Wednesday, June 16, 2010

Unmentionables ...

I’m not very productive today. I hurt too much to concentrate; so I’m still fussing with the disorder on my desk and work table. I can see most of my desk top, and a corner of my work table. Hopefully by the end of the day I’ll have this mass of paper tamed and usable.

My writing partner received an interesting email. One of his friends sent him the personal email of the head of a rather large archive. They’re traditionally reluctant to share things. Hopefully this rear-entrance contact will circumvent some of that. We both find some of these institutional libraries frustrating. Their policies seem to prevent research rather than to foster it.

When I’m not well, my brain fogs up. The score this week: Three books mislaid. One found, two still missing. There here somewhere, probably right in front of me on a book shelf. I just can’t see them. I panic when that happens, though I know that the books are right here – somewhere.

Some months ago I found five volumes of The Universal Anthology. This was a thirty-three volume set published back in 1899. It came in two bindings, cloth and half-leather. The volumes I found were the red half-leather. This was a collection of the “best” literature, “ancient, medieval and modern.” Sets like these were bought by people who wanted to appear literate, but who seldom read the books.

The partial set I found belonged to Thomas M. West. There are too many with the same name to tell exactly who he was, but I can tell you what he wasn’t. He wasn’t a reader of these books. Oh, they’re worn, the leather is scuffed, has minor tears, but he never read them. The pages were never separated. I read most of volume one during my down time at work. (Between 2 am and about 5 am there is almost nothing to do.) I kept my handy dandy pocket knife open and slit open the un-separated pages as I read. It saddens me that these books sat somewhere for 100 years and no one bothered to read them.

The editor’s view of what was “the best” wouldn’t meet today’s tastes, but there is interesting stuff in volume one. I liked the interplay of ancient material and modern. The book is organized by topic. Assyrian myth is followed by what was then modern poetry on similar subjects. I enjoyed large parts of it. I’ll read the next volume in a week or so.

I’ve been flitting between this Blog post and attacking disorder. I type a paragraph and return to the fray! I can now see the top of my work table. Poor ratty thing! I was new sometime in the 1850’s. It’s not so new now. But I can see the top.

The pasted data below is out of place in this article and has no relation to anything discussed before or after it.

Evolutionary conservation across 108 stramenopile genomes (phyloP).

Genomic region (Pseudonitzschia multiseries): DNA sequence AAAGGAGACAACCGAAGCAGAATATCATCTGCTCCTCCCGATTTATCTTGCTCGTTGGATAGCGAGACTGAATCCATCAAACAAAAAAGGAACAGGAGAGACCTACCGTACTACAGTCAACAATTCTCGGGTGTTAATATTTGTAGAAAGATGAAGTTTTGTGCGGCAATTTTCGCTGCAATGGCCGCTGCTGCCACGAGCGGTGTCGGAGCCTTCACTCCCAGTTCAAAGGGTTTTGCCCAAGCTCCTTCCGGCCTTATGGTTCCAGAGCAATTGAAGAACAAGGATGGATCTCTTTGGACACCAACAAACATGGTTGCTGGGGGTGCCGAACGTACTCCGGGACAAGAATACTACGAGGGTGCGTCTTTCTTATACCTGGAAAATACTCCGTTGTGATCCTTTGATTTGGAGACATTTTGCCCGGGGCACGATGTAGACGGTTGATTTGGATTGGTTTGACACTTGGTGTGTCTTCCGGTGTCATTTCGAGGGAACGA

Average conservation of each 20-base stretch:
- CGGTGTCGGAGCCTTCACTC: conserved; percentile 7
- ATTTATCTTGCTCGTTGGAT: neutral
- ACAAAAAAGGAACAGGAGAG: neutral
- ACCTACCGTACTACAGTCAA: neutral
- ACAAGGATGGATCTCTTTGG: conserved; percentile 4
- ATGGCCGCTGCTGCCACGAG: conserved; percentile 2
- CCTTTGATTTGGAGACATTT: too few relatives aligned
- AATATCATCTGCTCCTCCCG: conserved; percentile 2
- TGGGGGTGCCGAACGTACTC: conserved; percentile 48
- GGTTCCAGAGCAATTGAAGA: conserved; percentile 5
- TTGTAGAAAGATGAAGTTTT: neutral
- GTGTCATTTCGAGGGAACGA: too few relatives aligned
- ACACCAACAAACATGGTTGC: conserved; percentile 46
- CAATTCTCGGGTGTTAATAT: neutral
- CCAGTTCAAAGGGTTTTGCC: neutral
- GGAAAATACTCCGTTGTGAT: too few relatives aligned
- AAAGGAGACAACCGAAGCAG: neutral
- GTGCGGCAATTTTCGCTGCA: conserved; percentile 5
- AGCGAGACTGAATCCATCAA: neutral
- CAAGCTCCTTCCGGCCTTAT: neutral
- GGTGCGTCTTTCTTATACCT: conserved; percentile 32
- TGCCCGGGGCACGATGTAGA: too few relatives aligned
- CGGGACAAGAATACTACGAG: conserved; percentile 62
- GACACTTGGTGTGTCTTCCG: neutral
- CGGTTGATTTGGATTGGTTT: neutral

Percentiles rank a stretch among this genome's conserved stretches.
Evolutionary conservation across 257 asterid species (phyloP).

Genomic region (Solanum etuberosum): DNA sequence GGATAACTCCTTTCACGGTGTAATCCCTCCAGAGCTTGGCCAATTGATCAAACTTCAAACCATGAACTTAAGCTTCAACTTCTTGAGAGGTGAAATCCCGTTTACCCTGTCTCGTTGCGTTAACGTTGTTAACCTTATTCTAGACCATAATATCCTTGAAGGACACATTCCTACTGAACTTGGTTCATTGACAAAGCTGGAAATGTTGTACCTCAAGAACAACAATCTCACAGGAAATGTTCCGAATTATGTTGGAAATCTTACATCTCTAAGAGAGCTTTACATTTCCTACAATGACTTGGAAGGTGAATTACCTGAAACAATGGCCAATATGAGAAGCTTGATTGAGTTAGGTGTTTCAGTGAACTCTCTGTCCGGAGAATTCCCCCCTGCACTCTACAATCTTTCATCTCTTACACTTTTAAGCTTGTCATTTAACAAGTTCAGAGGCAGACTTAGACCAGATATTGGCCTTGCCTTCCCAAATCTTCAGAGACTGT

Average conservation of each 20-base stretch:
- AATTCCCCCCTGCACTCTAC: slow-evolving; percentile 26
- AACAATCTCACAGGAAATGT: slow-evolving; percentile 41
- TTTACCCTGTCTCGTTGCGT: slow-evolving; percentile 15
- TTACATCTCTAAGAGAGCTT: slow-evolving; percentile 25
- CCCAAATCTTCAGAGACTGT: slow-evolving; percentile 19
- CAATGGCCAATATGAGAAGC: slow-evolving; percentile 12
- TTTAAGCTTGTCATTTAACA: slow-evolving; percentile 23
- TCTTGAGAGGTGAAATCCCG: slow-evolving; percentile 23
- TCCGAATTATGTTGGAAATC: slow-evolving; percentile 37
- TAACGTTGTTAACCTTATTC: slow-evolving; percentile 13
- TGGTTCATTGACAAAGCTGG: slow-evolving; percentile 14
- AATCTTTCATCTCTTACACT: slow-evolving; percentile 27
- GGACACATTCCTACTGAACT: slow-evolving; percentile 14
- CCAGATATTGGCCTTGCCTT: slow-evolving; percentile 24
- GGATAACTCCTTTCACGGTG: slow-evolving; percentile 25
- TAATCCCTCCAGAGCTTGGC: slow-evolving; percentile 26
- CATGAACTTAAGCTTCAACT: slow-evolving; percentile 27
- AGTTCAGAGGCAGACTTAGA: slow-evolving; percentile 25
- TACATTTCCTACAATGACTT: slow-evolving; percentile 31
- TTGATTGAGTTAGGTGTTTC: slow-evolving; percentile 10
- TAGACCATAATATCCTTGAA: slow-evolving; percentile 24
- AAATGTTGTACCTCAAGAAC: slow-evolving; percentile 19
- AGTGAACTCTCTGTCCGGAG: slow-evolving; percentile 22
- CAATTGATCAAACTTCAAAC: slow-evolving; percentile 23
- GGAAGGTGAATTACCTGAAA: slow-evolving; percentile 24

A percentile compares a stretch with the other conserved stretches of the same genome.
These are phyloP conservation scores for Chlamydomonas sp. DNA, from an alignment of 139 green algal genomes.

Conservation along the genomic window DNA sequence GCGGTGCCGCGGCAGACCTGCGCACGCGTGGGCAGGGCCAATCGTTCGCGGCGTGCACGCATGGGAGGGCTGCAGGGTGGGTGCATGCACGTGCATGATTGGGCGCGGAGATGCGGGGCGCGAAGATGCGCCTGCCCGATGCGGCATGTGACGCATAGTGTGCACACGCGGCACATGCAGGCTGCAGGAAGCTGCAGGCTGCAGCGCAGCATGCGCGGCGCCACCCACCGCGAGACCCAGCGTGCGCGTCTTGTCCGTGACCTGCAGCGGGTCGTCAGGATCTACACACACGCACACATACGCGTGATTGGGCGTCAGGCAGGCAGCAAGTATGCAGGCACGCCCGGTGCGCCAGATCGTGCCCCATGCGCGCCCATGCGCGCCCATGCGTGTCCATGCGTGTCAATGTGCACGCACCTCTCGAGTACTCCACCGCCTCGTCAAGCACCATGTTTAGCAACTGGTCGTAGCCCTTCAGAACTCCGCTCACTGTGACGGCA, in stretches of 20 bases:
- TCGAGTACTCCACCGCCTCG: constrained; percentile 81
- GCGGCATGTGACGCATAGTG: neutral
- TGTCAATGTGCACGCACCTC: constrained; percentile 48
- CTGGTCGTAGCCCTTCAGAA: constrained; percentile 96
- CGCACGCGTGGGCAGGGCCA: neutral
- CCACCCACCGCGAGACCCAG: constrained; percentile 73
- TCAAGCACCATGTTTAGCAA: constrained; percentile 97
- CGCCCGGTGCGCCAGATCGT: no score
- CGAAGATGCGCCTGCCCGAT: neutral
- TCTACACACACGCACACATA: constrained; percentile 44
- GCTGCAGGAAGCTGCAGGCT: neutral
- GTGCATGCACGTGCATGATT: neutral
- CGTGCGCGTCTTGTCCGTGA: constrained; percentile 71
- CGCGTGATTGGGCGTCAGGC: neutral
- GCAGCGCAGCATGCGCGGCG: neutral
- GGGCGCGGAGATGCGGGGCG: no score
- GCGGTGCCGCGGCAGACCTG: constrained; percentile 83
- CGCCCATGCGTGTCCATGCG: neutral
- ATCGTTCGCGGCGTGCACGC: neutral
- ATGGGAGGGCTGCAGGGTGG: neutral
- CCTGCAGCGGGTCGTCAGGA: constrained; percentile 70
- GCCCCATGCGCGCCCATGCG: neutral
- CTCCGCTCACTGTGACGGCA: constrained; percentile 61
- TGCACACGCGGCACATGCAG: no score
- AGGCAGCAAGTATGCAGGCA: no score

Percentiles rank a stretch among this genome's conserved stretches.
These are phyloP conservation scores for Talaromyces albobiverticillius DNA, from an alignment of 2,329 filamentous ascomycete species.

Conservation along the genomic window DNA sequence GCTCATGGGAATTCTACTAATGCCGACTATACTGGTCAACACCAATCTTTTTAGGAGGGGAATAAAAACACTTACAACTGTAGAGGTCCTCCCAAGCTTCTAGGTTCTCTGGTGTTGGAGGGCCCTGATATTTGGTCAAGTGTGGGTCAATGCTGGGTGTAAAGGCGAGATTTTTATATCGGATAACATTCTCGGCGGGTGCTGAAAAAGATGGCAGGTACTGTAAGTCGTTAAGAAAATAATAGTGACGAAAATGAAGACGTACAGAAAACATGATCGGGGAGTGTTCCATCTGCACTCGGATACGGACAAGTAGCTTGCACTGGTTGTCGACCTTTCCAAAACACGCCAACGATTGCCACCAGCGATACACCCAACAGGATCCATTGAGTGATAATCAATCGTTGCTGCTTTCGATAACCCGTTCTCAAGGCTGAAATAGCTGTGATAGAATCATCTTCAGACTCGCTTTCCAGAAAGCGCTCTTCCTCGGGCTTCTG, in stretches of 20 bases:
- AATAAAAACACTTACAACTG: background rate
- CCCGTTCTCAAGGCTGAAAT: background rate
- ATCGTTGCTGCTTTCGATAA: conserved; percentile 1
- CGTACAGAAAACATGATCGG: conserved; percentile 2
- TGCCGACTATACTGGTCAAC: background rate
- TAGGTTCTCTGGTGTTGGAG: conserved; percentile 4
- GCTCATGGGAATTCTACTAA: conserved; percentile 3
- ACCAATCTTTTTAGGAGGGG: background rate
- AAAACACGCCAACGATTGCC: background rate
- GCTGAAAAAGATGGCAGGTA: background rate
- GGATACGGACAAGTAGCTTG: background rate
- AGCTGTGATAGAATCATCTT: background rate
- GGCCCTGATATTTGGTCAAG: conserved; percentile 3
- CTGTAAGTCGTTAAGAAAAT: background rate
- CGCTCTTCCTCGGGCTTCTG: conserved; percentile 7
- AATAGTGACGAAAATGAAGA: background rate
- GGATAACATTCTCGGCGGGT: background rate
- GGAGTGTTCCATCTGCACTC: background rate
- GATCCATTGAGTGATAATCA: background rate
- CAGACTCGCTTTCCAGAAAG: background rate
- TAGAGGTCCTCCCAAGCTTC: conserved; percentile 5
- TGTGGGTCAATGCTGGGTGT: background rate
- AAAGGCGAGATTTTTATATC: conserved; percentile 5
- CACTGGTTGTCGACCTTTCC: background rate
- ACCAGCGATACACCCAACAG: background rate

Remind me to buy notebook dividers. I need a bunch.
Remember in a pervious post I mentioned my two moldy books? They're both cured. It took longer than I expected; apprently the infection was quite bad. But they now smell as books should and have found their place on the appropriate bookshelf.

I can now report that everyone’s undies are suitably washed and folded. … When you blog about the wash, it’s time to close the post. Still mundane things can be interesting. See the Arthur Rackham illustration above.


  1. I'm sorry you're not feeling good. I have CFS and that comes with brain fog so I have some idea what that can be like, but hurting too much to concentrate is really horrible. I don't even know how realistic it is to say that I hope the pain passes quickly, although I do.

    I'm impressed that you can still blog and show us another gorgeous picture. Do the images come mostly from treasures you've found in thrift shops or do you also find them online?

  2. Some of the artists illustrations come from online. Many of the photos are either family photos or things I've found somewhere.

    Way back when people published family photos themselves or others published them as post cards. The photo of the little cabin was taken in 1918 by a friend of my great grandfather. He published his photos as post cards, but they were personal photos too.

    I love old illustrated children's books. Some of the pictures you see here come from them.

    I like interesting antique post cards too. I inherited a huge box of them, all with family messages on the back from my great grand aunt. I've added to the collectio since.

    Thanks for the sympathy!

  3. 6. I need to scan some cards that came into my wife's possession from her aunt. Then I can share them on my blog.